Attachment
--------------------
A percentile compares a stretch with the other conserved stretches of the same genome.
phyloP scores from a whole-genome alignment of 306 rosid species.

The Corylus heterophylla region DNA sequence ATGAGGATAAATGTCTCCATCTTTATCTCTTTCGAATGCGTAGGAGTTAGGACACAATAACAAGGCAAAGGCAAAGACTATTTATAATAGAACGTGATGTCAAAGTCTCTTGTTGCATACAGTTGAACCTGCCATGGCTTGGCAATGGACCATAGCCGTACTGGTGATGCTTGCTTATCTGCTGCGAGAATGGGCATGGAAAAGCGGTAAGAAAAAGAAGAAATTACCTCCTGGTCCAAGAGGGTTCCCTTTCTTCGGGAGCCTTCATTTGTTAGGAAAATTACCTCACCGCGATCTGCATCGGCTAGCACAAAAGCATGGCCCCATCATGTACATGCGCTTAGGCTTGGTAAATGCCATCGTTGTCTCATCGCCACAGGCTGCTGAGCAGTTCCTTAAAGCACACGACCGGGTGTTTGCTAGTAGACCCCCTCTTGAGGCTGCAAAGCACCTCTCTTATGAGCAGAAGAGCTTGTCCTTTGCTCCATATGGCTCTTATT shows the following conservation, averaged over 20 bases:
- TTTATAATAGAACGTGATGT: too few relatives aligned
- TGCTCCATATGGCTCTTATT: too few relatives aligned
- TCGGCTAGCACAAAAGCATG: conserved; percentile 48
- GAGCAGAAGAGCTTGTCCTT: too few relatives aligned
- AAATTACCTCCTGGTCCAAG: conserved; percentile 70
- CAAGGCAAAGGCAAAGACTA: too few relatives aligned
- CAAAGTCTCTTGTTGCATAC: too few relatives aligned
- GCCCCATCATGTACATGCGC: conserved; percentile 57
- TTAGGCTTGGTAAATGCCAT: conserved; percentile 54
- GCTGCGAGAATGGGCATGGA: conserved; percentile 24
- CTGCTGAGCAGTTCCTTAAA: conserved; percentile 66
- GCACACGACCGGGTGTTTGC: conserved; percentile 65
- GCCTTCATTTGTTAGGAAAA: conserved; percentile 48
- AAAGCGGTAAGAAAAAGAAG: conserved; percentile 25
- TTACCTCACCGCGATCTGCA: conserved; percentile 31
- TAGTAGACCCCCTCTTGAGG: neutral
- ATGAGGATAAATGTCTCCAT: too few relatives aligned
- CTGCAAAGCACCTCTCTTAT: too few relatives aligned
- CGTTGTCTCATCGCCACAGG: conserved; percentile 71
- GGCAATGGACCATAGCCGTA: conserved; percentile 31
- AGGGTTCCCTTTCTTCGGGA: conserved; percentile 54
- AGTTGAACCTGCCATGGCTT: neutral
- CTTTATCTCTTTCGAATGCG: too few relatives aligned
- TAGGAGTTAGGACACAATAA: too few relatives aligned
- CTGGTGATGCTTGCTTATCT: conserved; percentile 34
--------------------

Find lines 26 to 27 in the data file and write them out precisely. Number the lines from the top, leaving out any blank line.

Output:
- CTTTATCTCTTTCGAATGCG: too few relatives aligned
- TAGGAGTTAGGACACAATAA: too few relatives aligned